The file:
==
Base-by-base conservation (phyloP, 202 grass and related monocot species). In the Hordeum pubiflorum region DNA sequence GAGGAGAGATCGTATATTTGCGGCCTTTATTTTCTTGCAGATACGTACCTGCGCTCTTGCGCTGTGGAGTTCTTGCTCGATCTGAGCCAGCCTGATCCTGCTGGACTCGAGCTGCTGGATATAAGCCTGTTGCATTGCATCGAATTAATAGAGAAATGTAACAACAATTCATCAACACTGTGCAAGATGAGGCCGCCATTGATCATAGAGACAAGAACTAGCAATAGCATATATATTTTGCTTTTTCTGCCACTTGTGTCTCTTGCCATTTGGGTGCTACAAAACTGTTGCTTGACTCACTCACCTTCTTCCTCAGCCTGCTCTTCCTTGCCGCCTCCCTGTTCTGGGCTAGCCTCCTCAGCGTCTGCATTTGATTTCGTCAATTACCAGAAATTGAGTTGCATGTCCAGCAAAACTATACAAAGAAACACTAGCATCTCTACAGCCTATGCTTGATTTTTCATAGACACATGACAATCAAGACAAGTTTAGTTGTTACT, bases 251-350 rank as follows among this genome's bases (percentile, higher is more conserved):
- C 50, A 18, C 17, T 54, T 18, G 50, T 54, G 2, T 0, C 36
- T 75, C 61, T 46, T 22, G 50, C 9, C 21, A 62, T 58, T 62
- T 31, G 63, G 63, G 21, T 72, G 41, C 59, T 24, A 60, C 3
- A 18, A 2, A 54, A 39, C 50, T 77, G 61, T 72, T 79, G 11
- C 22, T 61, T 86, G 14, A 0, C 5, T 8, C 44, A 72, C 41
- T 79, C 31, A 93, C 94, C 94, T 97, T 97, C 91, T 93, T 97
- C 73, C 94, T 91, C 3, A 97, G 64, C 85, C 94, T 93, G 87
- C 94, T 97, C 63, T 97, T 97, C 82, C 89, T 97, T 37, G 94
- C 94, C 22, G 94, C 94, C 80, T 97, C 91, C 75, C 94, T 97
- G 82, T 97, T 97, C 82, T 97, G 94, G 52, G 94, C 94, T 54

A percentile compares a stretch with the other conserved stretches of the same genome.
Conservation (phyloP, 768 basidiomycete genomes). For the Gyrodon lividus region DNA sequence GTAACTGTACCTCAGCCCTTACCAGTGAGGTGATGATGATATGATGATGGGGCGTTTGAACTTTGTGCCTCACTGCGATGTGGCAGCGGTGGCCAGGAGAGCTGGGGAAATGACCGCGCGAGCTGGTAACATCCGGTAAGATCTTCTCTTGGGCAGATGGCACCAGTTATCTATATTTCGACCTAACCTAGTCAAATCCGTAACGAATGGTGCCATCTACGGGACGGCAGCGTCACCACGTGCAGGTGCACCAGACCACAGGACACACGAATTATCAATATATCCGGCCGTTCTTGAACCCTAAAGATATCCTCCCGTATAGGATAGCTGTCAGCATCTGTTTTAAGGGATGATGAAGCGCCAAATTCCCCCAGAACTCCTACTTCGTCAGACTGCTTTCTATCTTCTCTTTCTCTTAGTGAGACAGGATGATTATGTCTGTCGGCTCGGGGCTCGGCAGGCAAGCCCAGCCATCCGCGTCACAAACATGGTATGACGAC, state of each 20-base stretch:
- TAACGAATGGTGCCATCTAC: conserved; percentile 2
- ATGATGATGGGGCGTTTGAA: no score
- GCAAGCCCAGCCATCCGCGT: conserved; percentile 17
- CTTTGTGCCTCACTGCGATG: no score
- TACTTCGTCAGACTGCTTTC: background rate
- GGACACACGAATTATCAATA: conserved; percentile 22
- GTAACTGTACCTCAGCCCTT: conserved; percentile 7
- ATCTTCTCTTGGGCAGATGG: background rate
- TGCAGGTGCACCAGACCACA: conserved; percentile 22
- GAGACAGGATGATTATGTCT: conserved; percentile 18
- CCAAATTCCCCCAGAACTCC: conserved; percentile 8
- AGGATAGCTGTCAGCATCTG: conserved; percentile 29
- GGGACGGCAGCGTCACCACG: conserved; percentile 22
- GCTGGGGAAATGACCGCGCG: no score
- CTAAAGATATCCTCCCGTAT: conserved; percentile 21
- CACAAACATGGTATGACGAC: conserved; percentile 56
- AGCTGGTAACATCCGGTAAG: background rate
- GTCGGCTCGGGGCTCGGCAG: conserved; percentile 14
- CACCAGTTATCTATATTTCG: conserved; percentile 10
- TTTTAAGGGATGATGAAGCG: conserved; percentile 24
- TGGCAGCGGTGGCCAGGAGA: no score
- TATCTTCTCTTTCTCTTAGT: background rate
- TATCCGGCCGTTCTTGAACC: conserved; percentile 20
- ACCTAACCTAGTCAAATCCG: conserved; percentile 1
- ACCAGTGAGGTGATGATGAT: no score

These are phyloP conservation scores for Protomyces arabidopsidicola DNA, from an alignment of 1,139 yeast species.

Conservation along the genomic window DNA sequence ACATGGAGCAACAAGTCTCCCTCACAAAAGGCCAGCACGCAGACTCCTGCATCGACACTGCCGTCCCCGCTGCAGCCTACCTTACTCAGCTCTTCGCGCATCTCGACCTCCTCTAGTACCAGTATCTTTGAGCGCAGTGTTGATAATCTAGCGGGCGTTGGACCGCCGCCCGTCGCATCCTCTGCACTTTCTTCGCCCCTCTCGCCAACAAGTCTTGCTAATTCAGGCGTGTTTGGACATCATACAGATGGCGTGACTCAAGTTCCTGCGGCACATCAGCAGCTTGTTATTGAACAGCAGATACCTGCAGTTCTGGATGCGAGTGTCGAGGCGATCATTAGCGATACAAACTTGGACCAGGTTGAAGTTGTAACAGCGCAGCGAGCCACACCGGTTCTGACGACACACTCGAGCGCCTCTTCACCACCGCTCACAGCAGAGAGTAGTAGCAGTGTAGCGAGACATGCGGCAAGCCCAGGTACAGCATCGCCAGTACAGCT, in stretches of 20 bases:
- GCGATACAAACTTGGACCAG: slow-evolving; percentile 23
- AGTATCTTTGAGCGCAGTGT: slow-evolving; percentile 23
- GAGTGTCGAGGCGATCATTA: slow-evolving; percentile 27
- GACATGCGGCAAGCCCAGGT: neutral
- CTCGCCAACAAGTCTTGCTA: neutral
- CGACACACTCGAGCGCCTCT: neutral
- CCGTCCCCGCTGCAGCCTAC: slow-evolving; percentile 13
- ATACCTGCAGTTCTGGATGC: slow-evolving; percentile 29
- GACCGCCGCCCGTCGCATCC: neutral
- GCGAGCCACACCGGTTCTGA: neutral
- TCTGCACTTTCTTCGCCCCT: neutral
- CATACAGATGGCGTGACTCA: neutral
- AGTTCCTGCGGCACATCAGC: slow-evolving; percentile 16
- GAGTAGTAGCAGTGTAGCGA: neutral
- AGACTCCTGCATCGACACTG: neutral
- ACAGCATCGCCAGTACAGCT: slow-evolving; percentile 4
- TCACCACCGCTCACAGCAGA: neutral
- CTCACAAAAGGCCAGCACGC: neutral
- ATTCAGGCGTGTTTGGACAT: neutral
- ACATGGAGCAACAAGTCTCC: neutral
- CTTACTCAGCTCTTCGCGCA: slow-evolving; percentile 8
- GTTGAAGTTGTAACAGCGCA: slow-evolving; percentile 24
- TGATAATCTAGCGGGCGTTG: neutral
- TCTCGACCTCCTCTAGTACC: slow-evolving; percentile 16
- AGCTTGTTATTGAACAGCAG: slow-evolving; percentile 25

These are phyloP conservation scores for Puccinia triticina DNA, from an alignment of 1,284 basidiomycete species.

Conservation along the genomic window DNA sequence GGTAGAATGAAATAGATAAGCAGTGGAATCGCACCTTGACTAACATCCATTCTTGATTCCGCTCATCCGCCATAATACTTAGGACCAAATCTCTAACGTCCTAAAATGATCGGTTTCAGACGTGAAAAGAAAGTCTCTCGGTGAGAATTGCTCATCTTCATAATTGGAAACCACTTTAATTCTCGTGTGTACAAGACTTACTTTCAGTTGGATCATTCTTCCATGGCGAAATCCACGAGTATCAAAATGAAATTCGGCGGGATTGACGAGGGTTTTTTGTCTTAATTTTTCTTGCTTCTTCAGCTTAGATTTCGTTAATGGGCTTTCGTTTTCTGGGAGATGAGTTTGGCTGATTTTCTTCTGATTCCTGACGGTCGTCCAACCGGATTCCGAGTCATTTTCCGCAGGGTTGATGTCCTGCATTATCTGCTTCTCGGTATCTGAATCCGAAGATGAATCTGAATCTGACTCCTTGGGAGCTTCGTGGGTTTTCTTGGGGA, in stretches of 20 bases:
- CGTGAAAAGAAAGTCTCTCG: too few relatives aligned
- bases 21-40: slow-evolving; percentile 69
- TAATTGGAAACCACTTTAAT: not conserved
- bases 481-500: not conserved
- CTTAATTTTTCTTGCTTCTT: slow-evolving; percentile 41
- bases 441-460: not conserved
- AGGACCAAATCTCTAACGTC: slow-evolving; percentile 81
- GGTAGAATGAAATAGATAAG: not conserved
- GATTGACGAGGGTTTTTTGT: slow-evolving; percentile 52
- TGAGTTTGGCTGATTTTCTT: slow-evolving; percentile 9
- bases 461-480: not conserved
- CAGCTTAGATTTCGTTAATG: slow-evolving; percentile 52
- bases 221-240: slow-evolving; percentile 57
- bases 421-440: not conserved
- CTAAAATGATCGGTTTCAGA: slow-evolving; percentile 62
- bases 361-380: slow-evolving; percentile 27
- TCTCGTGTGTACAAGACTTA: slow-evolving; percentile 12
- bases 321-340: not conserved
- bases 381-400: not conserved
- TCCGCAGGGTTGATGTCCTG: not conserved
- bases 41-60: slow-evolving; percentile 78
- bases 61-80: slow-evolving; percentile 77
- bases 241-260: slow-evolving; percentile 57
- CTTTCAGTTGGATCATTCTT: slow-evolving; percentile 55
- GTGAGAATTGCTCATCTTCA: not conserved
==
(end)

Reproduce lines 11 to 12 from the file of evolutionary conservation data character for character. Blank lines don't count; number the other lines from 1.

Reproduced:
- G 82, T 97, T 97, C 82, T 97, G 94, G 52, G 94, C 94, T 54

A percentile compares a stretch with the other conserved stretches of the same genome.